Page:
Lotusland’s Theatre Garden, constructed in 1948, serves as a reminder of Ganna’s love of theatre and strong affinity for Paris. It was designed by Ralph Stevens, reminiscent of the theatre garden Ganna once had in her Parisian home. The three tiers of sandstone benches have room for one hundred guests. The stage wings and dressing room are made of African Fern Pine(Afrocarpus garcilior), and the natural ‘stage lights’ are made of Variegated Japanese Sedge (Carex morrowii cv. Aureo-Variegata). Tall hedges bordering the garden were originally Monterey cypress (Cupressus macrocarpa) but were converted to African boxwood (Myrsine africana) in 1988.
Madame Walska, France, and Feminism
Madame Walska first moved to France in 1914, at the age of 27. In Paris, she trained to become an opera singer while enjoying some success as a cabaret singer. When the first World War threatened Europe, Ganna stayed in the United States for four years, eventually returning to Paris again in 1920. Ganna purchased her Parisian home, the Chateau de Galluis, in 1929, which is fondly remembered with this garden. At the time of her residence at the Chateau de Galluis, Ganna was married to her fourth husband, Harold McCormick, a wealthy businessman in Chicago. During nine years of marriage, she continued to live in Paris. Such an arrangement was highly unusual for the times and was met with legal challenges. A self-proclaimed feminist, Ganna joined the National Women’s Party fight for legislation that would allow American women the right to have residence independent from their husbands, even testifying before a Congressional committee, her fame undoubtedly helping the passing of the legislation.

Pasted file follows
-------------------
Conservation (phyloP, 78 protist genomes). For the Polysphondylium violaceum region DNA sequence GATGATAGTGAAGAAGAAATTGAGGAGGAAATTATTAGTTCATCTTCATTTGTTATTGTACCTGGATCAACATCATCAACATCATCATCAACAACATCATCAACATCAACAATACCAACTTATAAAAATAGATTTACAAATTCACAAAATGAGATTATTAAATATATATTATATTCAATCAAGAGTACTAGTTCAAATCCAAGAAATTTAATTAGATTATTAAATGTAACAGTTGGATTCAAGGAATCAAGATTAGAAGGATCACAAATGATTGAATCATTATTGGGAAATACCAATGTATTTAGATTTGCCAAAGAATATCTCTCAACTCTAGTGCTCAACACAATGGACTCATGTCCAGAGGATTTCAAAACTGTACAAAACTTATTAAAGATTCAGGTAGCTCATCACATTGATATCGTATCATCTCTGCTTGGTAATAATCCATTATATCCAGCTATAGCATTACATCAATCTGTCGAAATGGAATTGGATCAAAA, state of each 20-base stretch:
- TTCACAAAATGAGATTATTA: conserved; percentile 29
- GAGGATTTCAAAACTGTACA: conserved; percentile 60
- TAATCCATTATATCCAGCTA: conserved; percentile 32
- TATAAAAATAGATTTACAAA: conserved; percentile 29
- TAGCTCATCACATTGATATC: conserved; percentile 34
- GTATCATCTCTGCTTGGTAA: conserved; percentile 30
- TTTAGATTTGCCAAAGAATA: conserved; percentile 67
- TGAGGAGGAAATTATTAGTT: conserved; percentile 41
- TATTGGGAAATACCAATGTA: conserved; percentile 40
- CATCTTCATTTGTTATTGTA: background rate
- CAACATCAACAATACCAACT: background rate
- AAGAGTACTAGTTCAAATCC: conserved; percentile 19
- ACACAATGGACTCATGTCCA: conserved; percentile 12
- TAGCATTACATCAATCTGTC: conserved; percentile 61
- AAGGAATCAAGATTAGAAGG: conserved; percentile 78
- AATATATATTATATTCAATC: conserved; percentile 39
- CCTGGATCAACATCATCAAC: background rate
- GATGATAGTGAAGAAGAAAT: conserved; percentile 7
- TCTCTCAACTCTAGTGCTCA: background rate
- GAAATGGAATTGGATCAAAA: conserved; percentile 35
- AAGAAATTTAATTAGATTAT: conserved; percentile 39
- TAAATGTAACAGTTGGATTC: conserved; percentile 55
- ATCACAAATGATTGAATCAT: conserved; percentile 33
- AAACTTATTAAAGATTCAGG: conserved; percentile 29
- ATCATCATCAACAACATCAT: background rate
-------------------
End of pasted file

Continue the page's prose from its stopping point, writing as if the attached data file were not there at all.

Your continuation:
Breath of Heaven (Coleonema alba)
This fragrant, evergreen shrub is native to South Africa. It is enjoyed in landscaping across central and southern California, attracting bees and butterflies. It flowers in the spring and winter, fragrant blooms after which it derives its common name. If you are lucky enough to catch it flowering, lean close and see if you can smell the breath of heaven.Toggle content goes here, click edit button to change this text.
During World War II, Ganna fled for a second time to the United States, leaving behind many belongings, including these unusual stone figures. After the war, she was able to retrieve them and make them part of this Theatre Garden. Called “grotesques”, they are believed to be fashioned after engravings of “Gobbi” (literal translation: “Grotesque Dwarves”) made by French artist Jacques Callot in the 1600s. Little is known of when and where these exact statues were made. Madame Ganna Walksa referred to them as “Venetian figures.” Some appear to be dwarves, some have physical deformities such as hunchbacks. All stir the imagination and give character to the Theatre Garden.